Cows an3 Calves, consisting of
three aasrter bred Bolstelos and
Ayrshlres. For fsjrt&er particulars
see ftand bills.
Charles King, Auctioneer, Greenwood. ��� i~' ;,V JJ���-...-����...r,L���,.r.-
THE'   XJ5DG.E,    GREENWOOD,    B.    ft
The Wisp
Printed    by    Special    Arrangements   with  Thos.  Allen,
Toronto, Ont.
Mr. Washburn took his quid of
blackjack from his mouth and shied
it at the drooping ears of old Moll.
It stuck midway between, where it
stuck like a tenacious horsefly. With
a dexterous flourish of thc whip he
dislodged it, aud with a chuckle and
shake of his carroty mop, resumed:���
'* 'Course tliat was what 1 was wor-
kin' for. I'm a wonderful eater myself, an' I do lovc Ma's creamed
chicken: so when she lit in on mc
that there way, 1 was so tickled with
the manner I'd managed things that
1 had to gel busy bucklin' old Bess's
hamestraps together so's-ma wouldn't
see  me  griunin'.
"'1 doubt like sin if they'll appreciate it, ma, says J as 1 climbed into
the   democrat.
,; '.I can't help it if they don't,' shc
conies back at me; 'I'm goin' to do
my part, an' you bc goin' to do yours
which is to get them folks here on thc
tick of seven,' says  she."
Here M'r. Washburn consulted a
big, loud-ticking watch, and with a
muttered something sat up straight.
Simultaneously thc old team woke
up and broke into a shambling trot
that carried liic complaining vehicle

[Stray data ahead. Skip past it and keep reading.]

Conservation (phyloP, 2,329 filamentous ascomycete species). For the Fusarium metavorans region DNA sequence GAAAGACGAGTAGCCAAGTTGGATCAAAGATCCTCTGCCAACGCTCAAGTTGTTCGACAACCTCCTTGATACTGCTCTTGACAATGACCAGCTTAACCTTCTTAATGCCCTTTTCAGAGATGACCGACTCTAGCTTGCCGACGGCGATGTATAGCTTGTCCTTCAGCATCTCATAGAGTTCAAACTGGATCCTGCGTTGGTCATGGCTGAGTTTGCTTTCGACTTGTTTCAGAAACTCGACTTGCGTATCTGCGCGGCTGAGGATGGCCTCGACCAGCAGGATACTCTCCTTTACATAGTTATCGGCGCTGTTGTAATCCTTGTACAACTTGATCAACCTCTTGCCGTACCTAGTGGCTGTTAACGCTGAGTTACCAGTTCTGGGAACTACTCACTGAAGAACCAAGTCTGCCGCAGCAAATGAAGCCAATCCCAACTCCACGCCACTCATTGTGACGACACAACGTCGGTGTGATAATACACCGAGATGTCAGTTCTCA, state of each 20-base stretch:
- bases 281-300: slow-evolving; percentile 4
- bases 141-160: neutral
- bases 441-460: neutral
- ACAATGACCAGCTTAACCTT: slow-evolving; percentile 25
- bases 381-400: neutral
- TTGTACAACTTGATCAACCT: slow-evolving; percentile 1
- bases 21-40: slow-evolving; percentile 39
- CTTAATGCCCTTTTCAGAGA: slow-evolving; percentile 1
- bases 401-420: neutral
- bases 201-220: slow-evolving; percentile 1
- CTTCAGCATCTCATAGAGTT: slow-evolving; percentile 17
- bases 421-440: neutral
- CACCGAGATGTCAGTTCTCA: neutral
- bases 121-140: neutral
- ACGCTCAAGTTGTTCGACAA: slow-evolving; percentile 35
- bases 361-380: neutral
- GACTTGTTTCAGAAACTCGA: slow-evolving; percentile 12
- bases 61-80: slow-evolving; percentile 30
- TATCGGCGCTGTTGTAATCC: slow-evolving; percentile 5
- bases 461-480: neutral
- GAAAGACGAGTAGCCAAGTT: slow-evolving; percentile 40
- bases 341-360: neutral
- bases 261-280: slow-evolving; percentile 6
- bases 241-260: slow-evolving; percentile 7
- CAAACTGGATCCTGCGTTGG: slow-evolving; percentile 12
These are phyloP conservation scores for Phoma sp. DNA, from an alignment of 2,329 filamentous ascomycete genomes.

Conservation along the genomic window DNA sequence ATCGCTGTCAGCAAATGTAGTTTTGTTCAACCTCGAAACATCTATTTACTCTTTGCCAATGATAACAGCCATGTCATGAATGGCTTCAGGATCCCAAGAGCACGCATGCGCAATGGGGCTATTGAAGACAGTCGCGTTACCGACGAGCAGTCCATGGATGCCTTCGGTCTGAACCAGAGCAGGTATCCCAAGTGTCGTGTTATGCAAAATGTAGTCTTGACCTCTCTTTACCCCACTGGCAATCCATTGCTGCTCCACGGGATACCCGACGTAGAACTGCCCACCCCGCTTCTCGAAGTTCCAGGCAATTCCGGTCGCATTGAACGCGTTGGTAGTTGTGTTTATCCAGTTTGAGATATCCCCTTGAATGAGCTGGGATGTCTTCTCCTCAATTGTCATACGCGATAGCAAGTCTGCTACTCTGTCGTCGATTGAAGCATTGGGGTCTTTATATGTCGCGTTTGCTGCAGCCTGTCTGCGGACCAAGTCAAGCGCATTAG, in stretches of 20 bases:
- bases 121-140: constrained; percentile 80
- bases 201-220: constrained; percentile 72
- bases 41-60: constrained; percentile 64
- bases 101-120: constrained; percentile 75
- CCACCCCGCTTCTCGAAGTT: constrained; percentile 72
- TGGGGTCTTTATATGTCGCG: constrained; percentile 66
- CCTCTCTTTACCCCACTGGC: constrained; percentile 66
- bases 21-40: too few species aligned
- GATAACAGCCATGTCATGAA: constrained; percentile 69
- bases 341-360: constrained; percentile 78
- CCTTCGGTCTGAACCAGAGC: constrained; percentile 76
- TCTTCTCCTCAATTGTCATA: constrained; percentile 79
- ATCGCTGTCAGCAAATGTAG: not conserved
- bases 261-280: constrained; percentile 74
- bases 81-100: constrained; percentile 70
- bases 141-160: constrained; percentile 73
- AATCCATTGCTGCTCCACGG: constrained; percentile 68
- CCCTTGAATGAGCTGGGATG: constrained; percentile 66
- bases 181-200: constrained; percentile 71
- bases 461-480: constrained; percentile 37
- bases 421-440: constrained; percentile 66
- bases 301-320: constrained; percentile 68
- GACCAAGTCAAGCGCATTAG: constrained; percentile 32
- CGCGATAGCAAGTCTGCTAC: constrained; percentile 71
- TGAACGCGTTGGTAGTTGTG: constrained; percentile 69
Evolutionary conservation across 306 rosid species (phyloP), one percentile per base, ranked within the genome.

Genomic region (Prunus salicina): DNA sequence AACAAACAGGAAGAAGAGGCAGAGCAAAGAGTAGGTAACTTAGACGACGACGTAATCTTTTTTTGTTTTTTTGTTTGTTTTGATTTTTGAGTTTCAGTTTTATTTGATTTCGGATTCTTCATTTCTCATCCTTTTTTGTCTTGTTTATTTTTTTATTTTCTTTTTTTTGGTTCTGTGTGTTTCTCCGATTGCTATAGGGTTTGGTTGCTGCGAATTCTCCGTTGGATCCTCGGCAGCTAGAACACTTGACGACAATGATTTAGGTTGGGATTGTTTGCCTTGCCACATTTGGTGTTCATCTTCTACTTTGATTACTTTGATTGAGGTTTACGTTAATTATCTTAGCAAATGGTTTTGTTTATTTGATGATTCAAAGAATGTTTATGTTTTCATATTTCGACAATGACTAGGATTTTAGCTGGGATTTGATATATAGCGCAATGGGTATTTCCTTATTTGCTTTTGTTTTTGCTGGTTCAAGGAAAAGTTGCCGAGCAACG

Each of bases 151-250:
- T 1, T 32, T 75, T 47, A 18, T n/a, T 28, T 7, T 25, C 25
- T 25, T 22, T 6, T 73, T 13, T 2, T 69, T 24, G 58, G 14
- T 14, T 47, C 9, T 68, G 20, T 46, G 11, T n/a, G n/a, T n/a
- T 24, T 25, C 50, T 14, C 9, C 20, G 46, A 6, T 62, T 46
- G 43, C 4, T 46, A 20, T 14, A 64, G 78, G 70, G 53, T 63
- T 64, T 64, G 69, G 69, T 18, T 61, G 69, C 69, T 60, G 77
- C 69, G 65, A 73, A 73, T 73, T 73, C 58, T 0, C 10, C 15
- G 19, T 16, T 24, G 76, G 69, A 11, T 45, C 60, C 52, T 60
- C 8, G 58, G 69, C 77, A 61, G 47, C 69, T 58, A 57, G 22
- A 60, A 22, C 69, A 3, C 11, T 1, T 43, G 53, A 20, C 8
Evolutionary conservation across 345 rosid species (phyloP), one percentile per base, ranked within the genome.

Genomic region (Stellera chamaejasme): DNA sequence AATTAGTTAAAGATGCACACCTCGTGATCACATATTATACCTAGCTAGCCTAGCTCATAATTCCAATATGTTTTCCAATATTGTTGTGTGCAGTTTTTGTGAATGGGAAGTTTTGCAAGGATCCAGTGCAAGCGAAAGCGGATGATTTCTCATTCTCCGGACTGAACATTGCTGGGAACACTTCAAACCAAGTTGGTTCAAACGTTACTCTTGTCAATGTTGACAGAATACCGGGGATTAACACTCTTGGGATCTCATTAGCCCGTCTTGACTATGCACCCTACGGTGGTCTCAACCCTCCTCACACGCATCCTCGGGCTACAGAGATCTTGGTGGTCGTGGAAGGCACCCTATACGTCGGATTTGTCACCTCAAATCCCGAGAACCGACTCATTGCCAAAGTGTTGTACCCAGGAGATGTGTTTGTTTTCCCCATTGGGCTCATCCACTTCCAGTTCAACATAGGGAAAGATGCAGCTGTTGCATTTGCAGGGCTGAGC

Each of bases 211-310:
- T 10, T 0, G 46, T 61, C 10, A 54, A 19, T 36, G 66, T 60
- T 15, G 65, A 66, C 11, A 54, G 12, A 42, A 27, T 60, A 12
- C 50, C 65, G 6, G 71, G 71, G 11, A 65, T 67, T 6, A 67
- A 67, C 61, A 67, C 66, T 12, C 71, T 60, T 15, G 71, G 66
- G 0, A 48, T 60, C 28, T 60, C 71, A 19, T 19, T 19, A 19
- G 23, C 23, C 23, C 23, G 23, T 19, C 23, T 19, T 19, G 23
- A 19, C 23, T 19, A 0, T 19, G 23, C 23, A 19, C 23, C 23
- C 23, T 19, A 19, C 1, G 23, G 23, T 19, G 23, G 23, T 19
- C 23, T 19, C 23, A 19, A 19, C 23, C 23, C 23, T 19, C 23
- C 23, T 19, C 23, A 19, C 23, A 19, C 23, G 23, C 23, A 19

around another curve at a merry
clip, and therc swam into view the
settlement of Lookup.
Far back along die road the driver
had pointed it out to his visitors
from the pinnacle of a high hill, and
they had seen it nestling like a bed
of  white   daisies   in   the   heart   of   a
j with one bound he sprang free of the
rig, and before the girl could think,
shc found herself lifted iu a pair of
strong arms and deposited gently
upon the spongy sward before thc
cabin  door.
Shc laughed ancl shook herself like
! a spaniel who had been unexpectedly
treated to a ducking iri the water he
was born to lovc, and turned a flush-
i ed face towards her uncle, just in
time to sec that dignified gentleman
being treated in a like manner. As
he was placed gently beside her, hc
turned with a half-amazed, half-injured   expression   towards  her.
"God bless my soul," he muttered,
"Edna, dcav, it's like living in the
prehistoric days. I haven't been
lifted in this fashion since I used to
play with by brother Bill in the haymow on the .old home-farm. Gad!
I wish you would drop a hint to our
strong-armed friend there that I